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Andreas commented on Hilaria: A Tlaxcalancingo perspective

Hi Trevor,

Sorry for the delay in getting back to you, I was just able to meet with Hilaria earlier this week:

How do "retirees" provide for themselves in their community, is there a concept of "savings"?

Hilaria - No one retires, we can't! We have to keep working until we aren't able to anymore. Then our family will take care of us. My children will help me, they work as well. We don't plan far ahead financially, we just can't. I'm truly scared because I don't know what is going to happen to me in 1 or 2 years. I can plan ahead a week or 2 at the most. You just have to keep working and hope nothing happens.

How do they access capital for large expenses such as a school, library, machinery for farming, healthcare clinic?

Hilaria - Schools are free, the quality isn't good but they're free. We have to pay for some of the books that are required by the federal government but most of the books are free. We do have to pay for school employees that maintain the school, keep it clean and in decent shape. That is community organized. There is also a community health center which is free. The quality is also not good but it's free. There is no library, but we don't really need one. Owners of farms have to pay for their own workers. There aren't really that many machines but if the farmers do have them, they have to pay for these machines themselves.


Andreas commented on Hilaria: A Tlaxcalancingo perspective

Hi Petr,

Sorry it took me so long to get back to you, I wasn't unable to meet with Hilaria until early this week. I actually found some really interesting answers to your questions:

1) Does she know about any good and bad examples of behavior with finance from her friends/neighbors? Who are those people? How they behave in situations she saw or heard about? Why do they behave in that way?

Hilaria - As a bad example, the municipal president receives money from the government as well as loans from financial institutions. Everyone knows they get money but they are all so corrupt, they take the money and put it god knows where. They all get so much money but it’s funneled into their own bank account. He does use a little money to pave the streets in the community but that’s it. No job creation or facility improvements are made through him, in my opinion, a bad behavior of finance as it helps no one.

As a good example, Jaime. Jaime is a good man that puts people to work. He is a sort of informal leader in our community that is an entrepreneur. He made some money and know gives jobs to people and helps you out with loans if you need them, all in good faith. He doesn’t distrust you if you are from the community. He has a small ranch where you can work for money. He didn’t study anything, he started from zero and he came out on top, a very good person and great with finances. He also builds fences out of galvanized wire.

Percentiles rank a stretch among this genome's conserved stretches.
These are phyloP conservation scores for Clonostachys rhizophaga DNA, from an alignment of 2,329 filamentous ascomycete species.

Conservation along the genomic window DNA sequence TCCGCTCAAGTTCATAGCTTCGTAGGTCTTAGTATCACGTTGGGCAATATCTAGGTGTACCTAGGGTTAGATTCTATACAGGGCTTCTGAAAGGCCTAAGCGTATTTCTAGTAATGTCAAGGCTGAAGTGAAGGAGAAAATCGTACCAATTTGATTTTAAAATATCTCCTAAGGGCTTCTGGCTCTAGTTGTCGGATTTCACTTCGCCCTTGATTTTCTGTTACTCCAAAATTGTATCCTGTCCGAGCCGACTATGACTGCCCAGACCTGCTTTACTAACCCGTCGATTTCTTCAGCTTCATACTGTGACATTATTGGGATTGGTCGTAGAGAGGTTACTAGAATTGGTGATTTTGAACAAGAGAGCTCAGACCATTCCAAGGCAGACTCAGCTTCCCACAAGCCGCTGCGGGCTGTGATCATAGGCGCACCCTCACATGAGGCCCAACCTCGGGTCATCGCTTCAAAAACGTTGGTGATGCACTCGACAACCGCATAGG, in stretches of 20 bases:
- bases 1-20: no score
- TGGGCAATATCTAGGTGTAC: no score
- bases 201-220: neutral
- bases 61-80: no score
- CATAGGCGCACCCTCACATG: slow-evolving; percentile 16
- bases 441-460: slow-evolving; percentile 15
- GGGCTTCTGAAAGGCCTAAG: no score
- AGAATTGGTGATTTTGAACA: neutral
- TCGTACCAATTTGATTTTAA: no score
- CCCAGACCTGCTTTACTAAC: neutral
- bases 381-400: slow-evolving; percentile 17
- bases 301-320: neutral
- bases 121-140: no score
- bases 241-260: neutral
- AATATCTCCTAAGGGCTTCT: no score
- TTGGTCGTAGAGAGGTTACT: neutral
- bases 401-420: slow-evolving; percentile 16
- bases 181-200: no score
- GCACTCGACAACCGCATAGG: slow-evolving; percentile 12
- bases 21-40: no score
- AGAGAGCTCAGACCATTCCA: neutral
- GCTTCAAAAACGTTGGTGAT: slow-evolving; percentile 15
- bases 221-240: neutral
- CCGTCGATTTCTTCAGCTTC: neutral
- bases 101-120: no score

2) Who is the most financial educated person she knows in her community? How did he/she learn?

Hilaria - Jaime is the most financial responsible person in my community. I try to follow his guidance as closely as possible (I tried paying a visit to Jaime but he was not in at the moment).

3) What does it mean to her to behave in financially healthy way? Can she provide examples of situation in life, when it is important?

Hilaria - Any time I receive a payment, I have to make sure I spend it on the most important things, the necessities like food or improving my house. There normally isn't anything left after that.

4) Did she regret in her life that her financial education was not sufficient?

Hilaria - I think I have learned alot along the way. I wish there was more help from the government. Schools weren't helpful. I learned the most from my family and the people nearest to me. I also learned from experience.

5) What is something you would have done differently in terms of financial responsibility?

Hilaria - When my husband died, its customary in my community to host large parties where we invite everyone. We have to pay for everything, its a huge celebration. At the moment, it seemed very important but now I look at it as a waste of money. It was a large cost and although I did get to see everyone and the community paid their condolences, it put a heavy burden on my immediate family, myself and my four children. We had nothing after that. I wish I hadn't done anything. (Hilaria's husband was run over and killed while riding his bicycle on his way to work around 3 years ago. It was a hit and run, they never found the culprit).


Andreas commented on Hilaria: A Tlaxcalancingo perspective

Hi Petr,

Thank you for the feedback, these are great follow-up questions. I should be able to see Hilaria again next week again, I will post them and let you know ASAP.